7 things you need to know about:

Published October 23, 2007

Reena Liberman is an Ann Arbor sex therapist certified by the American Association of Sexuality Educators, Counselors and Therapists. Here, she speaks candidly about the psychology of hanky panky.

Brian Merlos
Coutesty of Reena Liberman

1 Inhibitions that limit your sexual pleasure have many origins. They include concerns about privacy, inexperience, belief systems, sex education, misinformation, unrealistic expectations about arousal and orgasm, body image and sexual history. Self-consciousness about one's performance, also known as spectatoring, can be distracting to the point of preventing arousal.

2 There is a lot of diversity in what people find sexually appealing. It is only by communicating with your partner that you can learn his or her preferences as well as his or her limits. If someone else is deciding what's best for you sexually, it probably isn't.

3 Many of the sex and body images you see in magazines, TV shows, movies and on the Internet are unrealistic, atypical and misleading. Women are greatly affected by these cultural stereotypes, believing they are not sexy enough or they have the wrong body type. Men tend to believe they have to meet high performance expectations. All of these factors can lead to inhibition or avoidance.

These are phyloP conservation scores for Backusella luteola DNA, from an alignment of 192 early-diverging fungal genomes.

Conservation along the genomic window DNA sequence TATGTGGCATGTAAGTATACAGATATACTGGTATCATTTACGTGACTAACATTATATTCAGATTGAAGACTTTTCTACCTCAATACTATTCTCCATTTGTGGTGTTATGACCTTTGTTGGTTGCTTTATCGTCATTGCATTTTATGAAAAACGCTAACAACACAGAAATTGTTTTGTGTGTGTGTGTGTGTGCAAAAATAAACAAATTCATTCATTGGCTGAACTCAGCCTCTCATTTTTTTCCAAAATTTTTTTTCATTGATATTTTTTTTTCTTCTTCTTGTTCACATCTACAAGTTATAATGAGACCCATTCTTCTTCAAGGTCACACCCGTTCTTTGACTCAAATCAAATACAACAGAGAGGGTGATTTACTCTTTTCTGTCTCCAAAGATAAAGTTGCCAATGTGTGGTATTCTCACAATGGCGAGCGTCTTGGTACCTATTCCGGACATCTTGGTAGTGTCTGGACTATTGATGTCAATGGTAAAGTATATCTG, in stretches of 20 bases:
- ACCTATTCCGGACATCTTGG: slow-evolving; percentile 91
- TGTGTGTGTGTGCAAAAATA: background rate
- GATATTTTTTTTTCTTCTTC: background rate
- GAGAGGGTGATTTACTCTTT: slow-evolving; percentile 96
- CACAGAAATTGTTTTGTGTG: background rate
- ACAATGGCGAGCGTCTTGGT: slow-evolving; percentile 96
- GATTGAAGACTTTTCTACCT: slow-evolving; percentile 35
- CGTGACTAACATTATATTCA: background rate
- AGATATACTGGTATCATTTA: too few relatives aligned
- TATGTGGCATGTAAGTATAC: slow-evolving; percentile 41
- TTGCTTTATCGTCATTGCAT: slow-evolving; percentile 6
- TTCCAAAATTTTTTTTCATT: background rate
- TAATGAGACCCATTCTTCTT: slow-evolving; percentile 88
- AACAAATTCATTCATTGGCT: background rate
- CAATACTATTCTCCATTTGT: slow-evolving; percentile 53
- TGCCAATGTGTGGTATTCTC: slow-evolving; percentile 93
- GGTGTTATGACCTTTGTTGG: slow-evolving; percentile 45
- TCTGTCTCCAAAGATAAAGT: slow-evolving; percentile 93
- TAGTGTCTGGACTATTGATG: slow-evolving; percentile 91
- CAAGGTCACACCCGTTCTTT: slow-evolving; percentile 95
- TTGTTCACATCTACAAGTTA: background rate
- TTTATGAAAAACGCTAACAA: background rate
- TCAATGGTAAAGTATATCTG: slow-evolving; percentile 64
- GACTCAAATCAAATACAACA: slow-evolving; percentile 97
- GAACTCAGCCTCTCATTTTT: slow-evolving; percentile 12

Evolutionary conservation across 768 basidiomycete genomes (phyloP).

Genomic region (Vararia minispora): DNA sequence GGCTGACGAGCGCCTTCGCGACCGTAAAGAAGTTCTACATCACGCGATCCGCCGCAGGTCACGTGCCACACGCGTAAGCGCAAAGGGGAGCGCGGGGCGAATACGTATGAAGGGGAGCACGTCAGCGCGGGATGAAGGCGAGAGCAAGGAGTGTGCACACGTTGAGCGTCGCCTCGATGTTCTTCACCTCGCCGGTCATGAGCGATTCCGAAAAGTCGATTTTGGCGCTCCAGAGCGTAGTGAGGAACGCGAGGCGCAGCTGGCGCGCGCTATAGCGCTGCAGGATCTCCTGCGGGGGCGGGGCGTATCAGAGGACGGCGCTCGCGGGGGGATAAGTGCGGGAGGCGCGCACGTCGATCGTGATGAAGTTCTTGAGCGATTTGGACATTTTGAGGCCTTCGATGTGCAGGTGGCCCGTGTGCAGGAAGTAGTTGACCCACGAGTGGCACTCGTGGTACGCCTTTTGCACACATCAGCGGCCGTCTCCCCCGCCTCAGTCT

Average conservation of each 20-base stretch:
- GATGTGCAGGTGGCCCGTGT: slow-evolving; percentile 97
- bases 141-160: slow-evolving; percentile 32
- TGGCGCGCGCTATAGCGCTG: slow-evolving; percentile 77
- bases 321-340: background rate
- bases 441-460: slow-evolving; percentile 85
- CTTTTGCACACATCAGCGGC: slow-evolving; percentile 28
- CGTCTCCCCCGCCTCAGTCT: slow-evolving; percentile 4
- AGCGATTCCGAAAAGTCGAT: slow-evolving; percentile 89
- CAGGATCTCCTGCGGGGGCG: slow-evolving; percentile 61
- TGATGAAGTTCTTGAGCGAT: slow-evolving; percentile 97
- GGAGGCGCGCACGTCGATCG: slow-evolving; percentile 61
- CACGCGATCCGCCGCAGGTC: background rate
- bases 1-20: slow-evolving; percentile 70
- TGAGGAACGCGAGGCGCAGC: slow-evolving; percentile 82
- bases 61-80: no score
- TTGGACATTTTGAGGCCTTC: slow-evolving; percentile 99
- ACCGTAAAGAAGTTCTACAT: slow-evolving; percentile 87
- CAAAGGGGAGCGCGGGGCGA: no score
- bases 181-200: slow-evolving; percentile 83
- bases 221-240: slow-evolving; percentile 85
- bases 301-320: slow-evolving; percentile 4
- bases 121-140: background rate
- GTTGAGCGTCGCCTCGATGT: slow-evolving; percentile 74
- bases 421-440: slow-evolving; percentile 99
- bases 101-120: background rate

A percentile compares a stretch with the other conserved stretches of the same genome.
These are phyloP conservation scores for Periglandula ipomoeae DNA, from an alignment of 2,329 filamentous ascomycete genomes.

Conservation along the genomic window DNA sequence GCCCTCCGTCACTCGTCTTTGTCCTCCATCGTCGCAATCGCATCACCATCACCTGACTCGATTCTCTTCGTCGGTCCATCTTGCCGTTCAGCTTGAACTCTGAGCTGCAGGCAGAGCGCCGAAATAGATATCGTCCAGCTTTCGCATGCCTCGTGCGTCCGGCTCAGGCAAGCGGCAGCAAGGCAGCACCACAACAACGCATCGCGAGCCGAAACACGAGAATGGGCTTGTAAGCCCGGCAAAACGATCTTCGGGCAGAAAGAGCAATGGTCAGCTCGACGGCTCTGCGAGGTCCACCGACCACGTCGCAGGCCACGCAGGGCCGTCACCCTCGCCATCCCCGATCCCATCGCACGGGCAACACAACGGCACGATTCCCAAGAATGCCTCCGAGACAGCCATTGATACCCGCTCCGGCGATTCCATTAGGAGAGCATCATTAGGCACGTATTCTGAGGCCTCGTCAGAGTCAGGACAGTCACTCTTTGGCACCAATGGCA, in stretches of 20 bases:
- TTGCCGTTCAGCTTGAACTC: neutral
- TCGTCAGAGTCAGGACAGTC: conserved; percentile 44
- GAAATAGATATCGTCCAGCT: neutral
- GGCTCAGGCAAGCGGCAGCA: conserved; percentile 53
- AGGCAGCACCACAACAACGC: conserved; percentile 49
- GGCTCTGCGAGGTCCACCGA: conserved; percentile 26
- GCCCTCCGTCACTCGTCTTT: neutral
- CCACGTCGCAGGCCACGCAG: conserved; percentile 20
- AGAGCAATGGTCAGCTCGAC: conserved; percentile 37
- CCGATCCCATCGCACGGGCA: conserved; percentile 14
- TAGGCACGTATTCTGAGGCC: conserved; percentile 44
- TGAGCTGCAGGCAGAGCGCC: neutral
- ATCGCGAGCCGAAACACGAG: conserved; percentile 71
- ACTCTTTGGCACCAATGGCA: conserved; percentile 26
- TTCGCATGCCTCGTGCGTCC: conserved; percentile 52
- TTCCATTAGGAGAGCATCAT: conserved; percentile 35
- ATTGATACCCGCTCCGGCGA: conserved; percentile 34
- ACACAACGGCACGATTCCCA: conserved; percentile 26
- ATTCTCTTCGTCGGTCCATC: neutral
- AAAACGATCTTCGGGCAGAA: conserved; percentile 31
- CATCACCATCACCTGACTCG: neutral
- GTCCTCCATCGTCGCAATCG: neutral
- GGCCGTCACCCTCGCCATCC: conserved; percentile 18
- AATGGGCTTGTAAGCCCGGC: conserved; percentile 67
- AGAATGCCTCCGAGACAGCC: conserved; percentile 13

4 What creates pleasure for people varies widely: women's needs are different from men's; sex is not just intercourse; 'foreplay' is sex, too; and intimacy doesn't have to lead to orgasm to be satisfying. It is really true that penis size does not affect pleasure or the capacity to orgasm. Additionally, most women do not orgasm with intercourse. The clitoris is the more likely path to pleasure.

5 Alcohol and drugs help to overcome initial inhibitions but then lead to poor performance. Mixing alcohol and drugs with intimacy also leads to poor judgment, coerced or bad sex and forgetting protection and/or contraception - too often resulting in sexually transmitted diseases or pregnancy.

6 Problems or difficulties that may occur during sexual intimacy are not always about sex. Other things may be going on. In addition to medications and medical conditions, poor self-image, anxiety and depression and relationship problems can affect sexual performance. Nowadays there are many sources of information like books, sex guides, the Internet and therapists.

7 Sexual functioning changes with circumstances and age. For example, a woman's sexuality is affected by how she is feeling and by the quality of her relationships. At different stages, pregnancy, children and menopause are other factors for women. One possible outcome of these changes is a discrepancy between the partners' desires.